One of the main tasks of the Information Technology Infrastructure Library (ITIL) implementation process is choosing an ITIL automation tool. Hence, while embarking on the IT service management (ITSM) automation journey, we should not rush into implementing a tool, even if the supplier claims that the tool has pre-built ITIL processes. First and foremost, we need to identify the existing gaps and the maturity levels in the 3 major domains, namely people, process and technology. The priority of these 3 domains should also be people, process and technology, respectively. Second, we need to ask specific questions for each of these 3 domains.
In recent years, board-level supervision in information technology matters has become a key IT governance topic. It is often assumed that national corporate governance codes can guide board members to design and potentially improve their IT governance practices. At the Antwerp Management School (AMS), we conducted a study to understand what IT governance-related guidelines are included in national corporate governance codes.
We selected 15 national corporate governance codes to study. These codes were selected based on income level and geographic dispersion across different continents. Surprisingly, we found that most national corporate governance codes do not include key IT governance topics. There is hardly any IT governance information incorporated in the codes at all. The only exception we found was the South African corporate governance code, King III, which contains an entire chapter on IT governance-related guidelines. We also note that the committee responsible for drafting the South African corporate governance code recently finalized King IV, in which IT-related matters assume an even more prominent role. Based on our findings, we conclude that:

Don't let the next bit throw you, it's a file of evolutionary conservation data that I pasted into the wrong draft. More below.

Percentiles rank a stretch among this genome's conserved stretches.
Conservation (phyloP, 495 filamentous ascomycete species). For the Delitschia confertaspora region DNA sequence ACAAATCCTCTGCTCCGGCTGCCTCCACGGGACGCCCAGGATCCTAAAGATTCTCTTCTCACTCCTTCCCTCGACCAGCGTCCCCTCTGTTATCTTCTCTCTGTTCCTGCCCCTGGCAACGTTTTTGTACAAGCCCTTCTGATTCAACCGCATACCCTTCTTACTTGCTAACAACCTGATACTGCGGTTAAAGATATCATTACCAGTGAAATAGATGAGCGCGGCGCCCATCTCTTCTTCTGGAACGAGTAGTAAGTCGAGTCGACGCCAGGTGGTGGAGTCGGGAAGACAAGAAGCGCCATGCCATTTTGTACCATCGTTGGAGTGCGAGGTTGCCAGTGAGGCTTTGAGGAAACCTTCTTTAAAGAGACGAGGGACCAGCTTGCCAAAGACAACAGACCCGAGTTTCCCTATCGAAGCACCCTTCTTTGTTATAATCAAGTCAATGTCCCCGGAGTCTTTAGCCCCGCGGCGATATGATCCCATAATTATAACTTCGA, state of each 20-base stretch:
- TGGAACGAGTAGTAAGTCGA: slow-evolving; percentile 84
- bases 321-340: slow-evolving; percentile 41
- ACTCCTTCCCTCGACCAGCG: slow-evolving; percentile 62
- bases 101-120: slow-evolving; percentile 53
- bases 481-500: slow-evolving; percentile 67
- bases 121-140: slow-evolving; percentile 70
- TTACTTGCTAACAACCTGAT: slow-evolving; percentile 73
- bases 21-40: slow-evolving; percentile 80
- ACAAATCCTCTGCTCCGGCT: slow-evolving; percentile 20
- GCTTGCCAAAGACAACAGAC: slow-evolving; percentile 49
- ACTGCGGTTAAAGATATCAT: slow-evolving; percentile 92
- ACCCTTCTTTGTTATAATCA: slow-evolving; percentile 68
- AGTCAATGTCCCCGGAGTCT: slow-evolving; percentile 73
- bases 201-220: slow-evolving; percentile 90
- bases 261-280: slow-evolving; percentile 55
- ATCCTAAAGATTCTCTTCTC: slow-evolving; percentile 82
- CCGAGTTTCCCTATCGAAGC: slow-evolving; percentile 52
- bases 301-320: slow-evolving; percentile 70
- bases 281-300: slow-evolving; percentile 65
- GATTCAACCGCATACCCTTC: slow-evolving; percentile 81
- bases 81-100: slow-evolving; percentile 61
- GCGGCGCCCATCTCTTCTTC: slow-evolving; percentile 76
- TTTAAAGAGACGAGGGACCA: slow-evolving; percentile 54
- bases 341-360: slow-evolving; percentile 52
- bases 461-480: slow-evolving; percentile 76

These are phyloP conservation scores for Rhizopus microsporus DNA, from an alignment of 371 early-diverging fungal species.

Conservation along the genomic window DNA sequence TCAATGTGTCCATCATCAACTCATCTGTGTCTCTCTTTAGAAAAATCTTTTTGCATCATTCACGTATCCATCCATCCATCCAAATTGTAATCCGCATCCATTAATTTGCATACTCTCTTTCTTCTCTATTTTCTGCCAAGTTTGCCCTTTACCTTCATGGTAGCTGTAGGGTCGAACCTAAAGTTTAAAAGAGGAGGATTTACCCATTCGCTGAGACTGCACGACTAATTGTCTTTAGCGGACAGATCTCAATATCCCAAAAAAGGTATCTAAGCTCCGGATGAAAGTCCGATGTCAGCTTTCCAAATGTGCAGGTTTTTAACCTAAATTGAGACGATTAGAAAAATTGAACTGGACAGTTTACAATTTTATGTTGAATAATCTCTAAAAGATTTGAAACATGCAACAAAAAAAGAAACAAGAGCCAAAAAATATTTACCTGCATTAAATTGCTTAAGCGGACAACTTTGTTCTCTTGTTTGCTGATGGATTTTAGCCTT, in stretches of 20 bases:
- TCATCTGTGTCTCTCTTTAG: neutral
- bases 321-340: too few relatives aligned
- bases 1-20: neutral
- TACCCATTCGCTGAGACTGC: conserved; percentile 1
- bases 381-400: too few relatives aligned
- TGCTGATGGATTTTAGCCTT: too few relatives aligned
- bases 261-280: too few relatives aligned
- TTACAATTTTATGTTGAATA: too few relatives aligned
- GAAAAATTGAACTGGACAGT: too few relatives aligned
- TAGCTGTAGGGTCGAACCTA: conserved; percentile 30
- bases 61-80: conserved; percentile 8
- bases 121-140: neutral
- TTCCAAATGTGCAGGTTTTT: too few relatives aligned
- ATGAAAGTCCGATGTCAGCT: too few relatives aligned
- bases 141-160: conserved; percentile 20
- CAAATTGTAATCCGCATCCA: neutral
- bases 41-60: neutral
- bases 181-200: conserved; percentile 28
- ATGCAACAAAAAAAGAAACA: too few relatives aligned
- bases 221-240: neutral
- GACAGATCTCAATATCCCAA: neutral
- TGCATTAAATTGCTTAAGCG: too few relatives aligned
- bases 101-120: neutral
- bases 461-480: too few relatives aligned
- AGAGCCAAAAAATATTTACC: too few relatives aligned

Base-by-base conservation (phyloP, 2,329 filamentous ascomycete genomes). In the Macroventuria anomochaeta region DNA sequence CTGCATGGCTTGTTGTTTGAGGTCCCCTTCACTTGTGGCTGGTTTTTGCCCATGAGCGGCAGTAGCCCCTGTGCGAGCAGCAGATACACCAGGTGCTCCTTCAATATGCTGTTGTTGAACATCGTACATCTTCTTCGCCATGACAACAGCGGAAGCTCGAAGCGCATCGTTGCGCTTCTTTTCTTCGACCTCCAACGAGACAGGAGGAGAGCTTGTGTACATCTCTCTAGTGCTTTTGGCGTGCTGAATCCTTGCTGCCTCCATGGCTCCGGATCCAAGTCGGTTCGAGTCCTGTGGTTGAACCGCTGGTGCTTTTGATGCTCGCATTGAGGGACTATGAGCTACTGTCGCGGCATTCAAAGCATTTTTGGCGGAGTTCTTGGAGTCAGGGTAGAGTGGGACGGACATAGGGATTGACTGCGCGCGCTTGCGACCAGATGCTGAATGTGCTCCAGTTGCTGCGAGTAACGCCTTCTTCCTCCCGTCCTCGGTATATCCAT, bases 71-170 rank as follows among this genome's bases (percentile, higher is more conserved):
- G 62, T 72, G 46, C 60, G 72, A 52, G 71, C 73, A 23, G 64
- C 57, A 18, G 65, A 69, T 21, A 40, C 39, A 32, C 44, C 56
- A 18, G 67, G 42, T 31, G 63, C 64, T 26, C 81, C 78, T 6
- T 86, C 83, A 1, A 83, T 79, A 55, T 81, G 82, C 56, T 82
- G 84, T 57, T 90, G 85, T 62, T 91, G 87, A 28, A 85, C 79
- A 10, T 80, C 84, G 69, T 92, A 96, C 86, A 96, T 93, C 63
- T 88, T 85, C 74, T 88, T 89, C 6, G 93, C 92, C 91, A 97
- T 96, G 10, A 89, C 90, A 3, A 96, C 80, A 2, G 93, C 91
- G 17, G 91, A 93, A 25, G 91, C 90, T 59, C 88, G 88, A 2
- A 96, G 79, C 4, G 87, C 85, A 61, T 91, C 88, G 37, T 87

There are far more ways to apply encryption incorrectly than there are ways to apply it correctly. Sadly, many people think they already know everything they need to know about encryption because they have read a few articles online. Recently, I published an article in which I discuss methods for assessing your HTTPS posture. While I was specifically focused on internal systems where you have some degree of control or are obligated to inform those who do have the degree of control, it is also extremely important not to overlook the necessity of performing the same type of assessment against vendor solutions.
If you work in technology and have a working Internet connection, chances are good that you heard of (best case) or experienced firsthand (worst case) the ransomware variant making the rounds yesterday that most are referring to as a new Petya variant. It is fast, it is sophisticated and it has left a trail of global chaos in its wake as it impacted everything from national electrical grids to banks to shipping and logistics.
While this attack would be noteworthy on its own, it is particularly so coming as it does on the heels of the WannaCry attack just a few weeks ago. The reason that this fact is both relevant and noteworthy is that it leverages one of the same transmission vectors that WannaCry did: specifically, the EternalBlue Server Message Block (SMB) exploit (i.e., CVE-2017-0144)—an SMB issue addressed by MS17-010.
There is a certain satisfaction that comes from turning the tables on a seemingly unbeatable adversary. Luke Skywalker exploited a design flaw to destroy the Death Star. Rocky Balboa exploited Ivan Drago’s arrogance to win a boxing round. Sarah Connor exploited a reprogrammed Arnold Schwarzenegger to beat the T-1000 in Terminator 2.
In cyber security, the hacker community often seems as evil as Darth Vader, as cold as Ivan Drago and as relentless as the Terminator. It would be nice if there were a way to turn the tables and beat hackers at their own game.